Homily for the 6th Sunday of Easter – Cycle C

The five-year-old was NOT going to go into the church. Despite his father’s urgings, the child resisted. “Why don’t you want to come to Mass”, the dad asked? “Because it’s BORING!!!” wailed the boy. The dad paused, before responding. “Well, I’m going to go into Mass to thank God for everything God does for us.” The dad reeled off several things he was grateful for, beginning with the little boy, his mommy, and the baby on the way. “I don’t think anything God does for us is boring”, he said. With that, the little child took his dad’s hand and with a big smile proceeded into the church.

Today’s readings are about the institution of our catholic (universal) church, its structure, and purpose. For the apostles and early Christians, the church was the new, heavenly Jerusalem…founded by Christ upon the 12 apostles, with the Jews members as well. The Church would be
open to everyone—no exceptions!

Metaphorically, the new Jerusalem—the Church, is coming down from heaven. There is no separate temple, for the Father will reign for eternity in the holy city, in communion with all of creation; the Lamb of God is its eternal light. This is obviously an image of heaven given to John, the writer of the Book of Revelation. Just what heaven is like, no one on earth knows…beyond that what God has in store for those who love God and neighbor is beyond our wildest imaginations!

Before there was a Catholic Church as we know it, Jesus told His disciples that “whoever loves me will keep my word, my Father will love him, and We will come to him (and her) and make our dwelling with them.” Jesus promises to send the Advocate, Wisdom, the Holy Spirit to both teach us and remind us what He taught. “Be at peace”, Jesus reiterates; “do not let your hearts be troubled or afraid. I will never abandon you and I WILL come back for you when your time on earth
has ended.”

So, Jesus is crucified, buried, arises from the tomb. At one point, Jesus appears to the apostles fishing on Lake Galilee, telling Simon Peter that he is to be the rock upon whom the Church will be built. A short time later Jesus ascends to the Father, before the Holy Spirit descends upon
the disciples huddled in an upper room in Jerusalem. Now the church is born!!! What is to be its mission…and how will the Church accomplish it?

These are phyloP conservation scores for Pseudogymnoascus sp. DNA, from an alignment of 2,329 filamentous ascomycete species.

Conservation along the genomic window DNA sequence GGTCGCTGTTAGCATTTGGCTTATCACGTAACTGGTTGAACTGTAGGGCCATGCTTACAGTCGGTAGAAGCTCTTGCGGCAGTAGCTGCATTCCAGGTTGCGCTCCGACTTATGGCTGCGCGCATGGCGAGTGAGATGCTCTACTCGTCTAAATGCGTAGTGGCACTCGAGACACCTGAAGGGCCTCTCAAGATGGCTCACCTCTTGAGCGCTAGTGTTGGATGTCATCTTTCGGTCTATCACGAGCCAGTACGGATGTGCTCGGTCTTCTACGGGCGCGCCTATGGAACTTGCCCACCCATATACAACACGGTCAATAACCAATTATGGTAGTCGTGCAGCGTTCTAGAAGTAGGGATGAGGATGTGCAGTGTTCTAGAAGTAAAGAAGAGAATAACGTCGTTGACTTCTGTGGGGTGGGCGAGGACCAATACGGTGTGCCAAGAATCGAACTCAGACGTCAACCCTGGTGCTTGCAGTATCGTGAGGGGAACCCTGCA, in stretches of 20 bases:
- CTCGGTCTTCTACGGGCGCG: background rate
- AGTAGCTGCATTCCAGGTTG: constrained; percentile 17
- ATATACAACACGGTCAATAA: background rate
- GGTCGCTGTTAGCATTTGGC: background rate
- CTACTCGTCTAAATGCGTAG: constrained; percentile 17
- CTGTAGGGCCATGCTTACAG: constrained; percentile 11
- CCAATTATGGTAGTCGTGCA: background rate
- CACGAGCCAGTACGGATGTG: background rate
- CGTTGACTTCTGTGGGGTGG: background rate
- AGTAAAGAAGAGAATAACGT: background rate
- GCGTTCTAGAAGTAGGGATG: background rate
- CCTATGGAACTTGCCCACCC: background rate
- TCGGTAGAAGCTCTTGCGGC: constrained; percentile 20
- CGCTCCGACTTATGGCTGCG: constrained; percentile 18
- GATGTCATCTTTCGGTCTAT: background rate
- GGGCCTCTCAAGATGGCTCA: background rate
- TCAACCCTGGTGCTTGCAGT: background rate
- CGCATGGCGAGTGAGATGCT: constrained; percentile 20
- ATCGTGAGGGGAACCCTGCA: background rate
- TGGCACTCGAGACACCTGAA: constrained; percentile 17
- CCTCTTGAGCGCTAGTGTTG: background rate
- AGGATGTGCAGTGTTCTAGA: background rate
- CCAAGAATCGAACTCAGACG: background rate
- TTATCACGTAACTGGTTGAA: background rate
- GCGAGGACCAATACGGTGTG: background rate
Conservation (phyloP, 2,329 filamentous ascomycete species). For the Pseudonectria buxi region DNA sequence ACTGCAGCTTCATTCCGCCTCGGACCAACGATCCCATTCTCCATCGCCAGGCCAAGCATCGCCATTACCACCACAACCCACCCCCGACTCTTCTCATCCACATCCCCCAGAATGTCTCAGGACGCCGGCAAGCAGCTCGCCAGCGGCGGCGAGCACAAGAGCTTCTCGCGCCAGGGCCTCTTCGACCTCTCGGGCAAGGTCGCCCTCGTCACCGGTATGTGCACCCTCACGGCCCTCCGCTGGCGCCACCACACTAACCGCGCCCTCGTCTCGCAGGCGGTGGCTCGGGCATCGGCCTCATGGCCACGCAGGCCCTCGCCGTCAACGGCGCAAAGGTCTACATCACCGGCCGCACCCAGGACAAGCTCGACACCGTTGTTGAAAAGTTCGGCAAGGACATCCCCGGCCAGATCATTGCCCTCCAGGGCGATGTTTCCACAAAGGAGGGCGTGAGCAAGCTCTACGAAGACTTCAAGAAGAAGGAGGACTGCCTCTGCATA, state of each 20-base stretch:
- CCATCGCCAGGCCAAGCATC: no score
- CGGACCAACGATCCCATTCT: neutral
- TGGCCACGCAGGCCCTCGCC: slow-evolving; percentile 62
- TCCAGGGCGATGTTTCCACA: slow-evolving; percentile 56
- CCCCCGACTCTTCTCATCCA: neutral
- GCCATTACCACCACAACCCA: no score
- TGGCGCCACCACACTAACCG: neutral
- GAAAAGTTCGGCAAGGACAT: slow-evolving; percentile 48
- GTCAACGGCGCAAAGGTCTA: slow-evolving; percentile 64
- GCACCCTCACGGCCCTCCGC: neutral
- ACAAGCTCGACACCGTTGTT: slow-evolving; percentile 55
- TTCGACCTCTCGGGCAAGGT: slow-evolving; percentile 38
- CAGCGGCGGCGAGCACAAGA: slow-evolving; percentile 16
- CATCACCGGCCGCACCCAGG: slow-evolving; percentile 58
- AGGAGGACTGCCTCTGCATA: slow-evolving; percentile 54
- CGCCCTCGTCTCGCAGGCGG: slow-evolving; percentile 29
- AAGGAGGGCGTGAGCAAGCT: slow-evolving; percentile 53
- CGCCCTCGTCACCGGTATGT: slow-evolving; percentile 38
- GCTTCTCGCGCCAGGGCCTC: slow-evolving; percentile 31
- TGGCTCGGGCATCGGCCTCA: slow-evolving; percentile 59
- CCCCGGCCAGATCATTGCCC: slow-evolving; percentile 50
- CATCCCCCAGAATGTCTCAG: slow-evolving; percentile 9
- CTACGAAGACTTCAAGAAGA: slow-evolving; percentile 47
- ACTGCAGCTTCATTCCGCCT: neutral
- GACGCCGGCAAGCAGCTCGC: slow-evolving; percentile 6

We know its mission, because Jesus spelled it out for us—go into the whole world to share the Good News, baptizing those who embrace my message in the name of the Father, and of the Son, and of the Holy Spirit, and telling them all I have told you. And I will be with you always (Mt. 28:18-20).

How, then, will the Church commissioned by Jesus, carry out its mission? Avery Dulles, in describing the mission of the Catholic Church in his book, Models of Church, drew heavily upon two important
publications of the Vatican II Council—Lumen Gentium (Dogmatic Constitution on the Church) and Gaudium et Spes (Pastoral Constitution on the Church in the Modern World). He identified five models of church, all of which are apropos.

The Church is an institution, with the Pope as its earthly head, officers, departments, budgets, projects, dioceses, parishes, and missions—the hierarchal church as we know it. The church is also the Mystical Body of Christ, a living, growing, and at times contrary gathering of Christians
with Jesus Christ as our head. As such, we are commanded by Jesus to love one another, pray for one another, serve one another, forgive one another, and exhort one another to live holy lives.
 Since the Church is the Body of Christ, it is also a sacrament—a public prayer by which our Creator God showers us with grace and mercy. In “Church” (Mass) we are fed by the Word of God in Scripture AND fed with the Body and Blood, soul and divinity of Jesus in Holy Eucharist. By
being present every week (more often if we can at daily mass) we are not only strengthened in our faith, we are brought closer together as one body in Christ—a true family of believers who encourage, strengthen, and console one another. THIS is clearly what Jesus meant
when He proclaimed that the Kingdom of God is at hand in our world! And he modeled for us how to treat one another when He washed the apostles’ feet at the Last Supper.

We also know that Jesus sent us out of this “Church” building and community to bring the Good News to the world. We are therefore heralds—prophets, evangelists, people commissioned to bring Jesus to others. God is love, so our primary tool by which we share the Good News is to love others, especially those who assert that our Catholic Christian faith is old fashioned, not-for-them, or unimportant compared to pursuing secular society’s indulgences and goals.

Finally, reiterating Vatican II, the Church must be, as Christ was for his followers—a servant of all. For Jesus did not come into the world to condemn the world, but to save the world from sin (John 3:17). To save us from evil; to save us from pride; to save us from indifference; to save
us from selfishness. That includes acknowledging the people around us at Mass, saying a kind word to the distraught-looking individual in the checkout line at WinCo, assisting the elderly person struggling to open a door, offering to help the young mother with toddler in hand, baby on
her hip, lugging packages across the parking lot, and smiling warmly to the tattooed, pierced, jean-shredded, multi-colored hairdoed youth passing us by on the street.

There’s much more we can say about what “Church” is…or what Church ought to be. But for today, let’s agree that our Church is a gift to us from God, forever renewed by God’s abiding Holy Spirit—meant to be a font of life for us and all the world.